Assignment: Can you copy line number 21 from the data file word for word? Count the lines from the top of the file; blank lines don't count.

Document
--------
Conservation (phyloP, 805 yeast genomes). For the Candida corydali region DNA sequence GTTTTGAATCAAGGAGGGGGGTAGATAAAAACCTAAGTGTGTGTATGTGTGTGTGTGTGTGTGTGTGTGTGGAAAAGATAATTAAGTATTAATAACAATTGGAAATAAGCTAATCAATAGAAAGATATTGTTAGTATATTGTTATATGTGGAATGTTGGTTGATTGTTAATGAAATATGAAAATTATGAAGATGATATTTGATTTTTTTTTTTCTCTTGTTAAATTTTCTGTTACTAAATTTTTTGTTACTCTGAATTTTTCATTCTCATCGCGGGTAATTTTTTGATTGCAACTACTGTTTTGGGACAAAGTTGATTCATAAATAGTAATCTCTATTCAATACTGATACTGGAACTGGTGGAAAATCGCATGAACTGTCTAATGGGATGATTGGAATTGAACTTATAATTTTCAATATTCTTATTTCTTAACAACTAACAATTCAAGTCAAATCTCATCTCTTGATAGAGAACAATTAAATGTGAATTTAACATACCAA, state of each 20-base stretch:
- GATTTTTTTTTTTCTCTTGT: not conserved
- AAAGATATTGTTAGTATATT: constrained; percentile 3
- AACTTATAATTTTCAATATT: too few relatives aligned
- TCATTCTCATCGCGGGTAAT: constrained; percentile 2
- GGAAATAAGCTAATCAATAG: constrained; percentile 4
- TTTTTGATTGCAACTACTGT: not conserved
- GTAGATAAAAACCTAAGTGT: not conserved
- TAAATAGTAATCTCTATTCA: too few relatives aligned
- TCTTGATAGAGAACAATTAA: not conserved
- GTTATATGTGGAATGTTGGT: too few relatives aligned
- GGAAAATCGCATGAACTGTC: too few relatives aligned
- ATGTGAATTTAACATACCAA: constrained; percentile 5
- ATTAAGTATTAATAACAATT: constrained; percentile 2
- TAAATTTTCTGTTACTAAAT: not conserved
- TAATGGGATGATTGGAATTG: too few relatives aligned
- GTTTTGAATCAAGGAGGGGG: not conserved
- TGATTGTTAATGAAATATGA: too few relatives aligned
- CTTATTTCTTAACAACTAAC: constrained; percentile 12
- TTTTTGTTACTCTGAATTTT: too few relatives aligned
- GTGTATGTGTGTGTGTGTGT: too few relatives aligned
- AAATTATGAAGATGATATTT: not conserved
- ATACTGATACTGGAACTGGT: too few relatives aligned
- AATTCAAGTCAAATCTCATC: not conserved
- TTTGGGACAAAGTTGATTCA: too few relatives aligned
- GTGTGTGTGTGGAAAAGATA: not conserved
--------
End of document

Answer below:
- GTGTATGTGTGTGTGTGTGT: too few relatives aligned